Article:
Earlier this year, Environmental Health and Safety (EHS) managers at Google met to discuss growing concerns about the number of workers experiencing first-aid incidents on a project site owned by the tech giant.
Steve LaRussa was one of those EHS managers. LaRussa’s team collaborated with the general contractor (GC) on the project to investigate the matter and, in turn, found that the first-aid incidents were linked to one subcontractor in particular—a trade partner whose employees were working long hours doing “strenuous, high-risk” work.
“The trend of first-aids predicted there was going to be a serious incident—something above a first-aid that might happen soon,” LaRussa told Highwire.
Uncovering the source of the problem
To avoid the possibility of a major incident, LaRussa and the project’s GC went directly to the source. They organized an appreciation lunch for the subcontractor’s employees to thank them for the work they were doing. The occasion allowed LaRussa and the team to engage the subcontractor’s employees through an anonymous questionnaire—assessing how workers felt about their training and preparation for the job.
“Through the survey and responses, we could immediately jump on initiatives that proved we listened and cared about the employees,” LaRussa said.
This swift action of the safety managers resulted in a significant decrease in incidents. As Google’s EHS program continues to grow, LaRussa offers this moment of communication and collaboration as an example of how hiring partners make a difference regarding the safety practices and culture their trade partners foster on job sites.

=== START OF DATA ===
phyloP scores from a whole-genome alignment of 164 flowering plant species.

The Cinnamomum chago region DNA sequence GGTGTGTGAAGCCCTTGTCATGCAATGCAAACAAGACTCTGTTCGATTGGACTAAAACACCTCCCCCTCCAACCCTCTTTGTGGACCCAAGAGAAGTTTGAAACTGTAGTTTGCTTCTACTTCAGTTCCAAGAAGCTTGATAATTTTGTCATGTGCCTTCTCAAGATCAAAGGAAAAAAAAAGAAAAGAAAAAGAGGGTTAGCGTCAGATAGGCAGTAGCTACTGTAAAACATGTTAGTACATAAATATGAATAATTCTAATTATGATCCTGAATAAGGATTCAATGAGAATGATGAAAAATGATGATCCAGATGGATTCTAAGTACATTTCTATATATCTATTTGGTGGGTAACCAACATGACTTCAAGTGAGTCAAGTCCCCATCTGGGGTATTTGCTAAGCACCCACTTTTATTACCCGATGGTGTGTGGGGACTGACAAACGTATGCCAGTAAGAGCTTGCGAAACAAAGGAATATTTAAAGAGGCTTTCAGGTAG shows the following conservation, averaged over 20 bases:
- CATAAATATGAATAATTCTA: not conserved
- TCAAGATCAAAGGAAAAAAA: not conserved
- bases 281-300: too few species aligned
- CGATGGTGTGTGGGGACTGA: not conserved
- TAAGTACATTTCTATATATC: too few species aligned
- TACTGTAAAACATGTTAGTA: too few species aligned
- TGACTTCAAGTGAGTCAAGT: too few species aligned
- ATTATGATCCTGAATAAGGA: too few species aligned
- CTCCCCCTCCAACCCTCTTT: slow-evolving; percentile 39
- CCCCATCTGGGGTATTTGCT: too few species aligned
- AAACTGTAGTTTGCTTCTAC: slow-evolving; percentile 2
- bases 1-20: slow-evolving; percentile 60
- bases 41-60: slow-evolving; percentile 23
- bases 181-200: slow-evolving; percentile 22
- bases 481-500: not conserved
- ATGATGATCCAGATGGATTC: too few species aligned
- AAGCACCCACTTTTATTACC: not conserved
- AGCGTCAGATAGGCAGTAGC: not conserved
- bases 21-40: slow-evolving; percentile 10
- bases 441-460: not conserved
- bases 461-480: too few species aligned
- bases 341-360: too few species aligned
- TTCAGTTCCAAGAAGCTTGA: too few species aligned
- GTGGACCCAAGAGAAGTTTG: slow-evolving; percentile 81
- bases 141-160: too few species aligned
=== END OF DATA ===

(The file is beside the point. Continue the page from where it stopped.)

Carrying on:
“In my past experiences outside of Google, I’ve worked on projects where the lines of communication weren’t as robust,” LaRussa said. “And one of the reasons I love working at Google is because we foster this kind of community and collaboration amongst our trade partners.”
Developing a sophisticated EHS program
A seasoned safety professional, LaRussa’s interest in water conservation led him to safety management. LaRussa managed a safety program for a consulting firm that focused on auditing and installations. “I liked being the ambassador for the crews, making sure they were safe in the field,” says LaRussa.
This experience led him to spend five years as an owner’s rep to Apple Inc., blossoming his passion for construction safety.
In 2019, he provided as a consultant for Google. Since 2022, he has worked full-time for the tech giant overseeing construction projects in the Bay Area and across North America.
Safety managers at Google are adopting a more sophisticated view of safety—moving beyond an emphasis on metrics like total recordable incident rate (TRIR) to proactively improve safety by analyzing leading indicators and other measures, LaRussa said. LaRussa values communication on and off the job site—which he emphasizes is a critical component of keeping workers safe. Effective communication includes engaging with all parties, from project executives to employees on the front lines.
Keeping the lines of communication open is crucial. “A quick sign, to me, of a successful partnership will be those early relationships built when a GC is first selected for a project,” LaRussa said. “Are they willing to open up to us about the challenges they foresee on a project? Are they willing to solicit our feedback? Are they open to sharing information about incidents, near-misses, and trends they are seeing?”
LaRussa continued, “That collaboration allows my team, through the power of Highwire, to look at leading indicators … and then take that data and share it with each project.”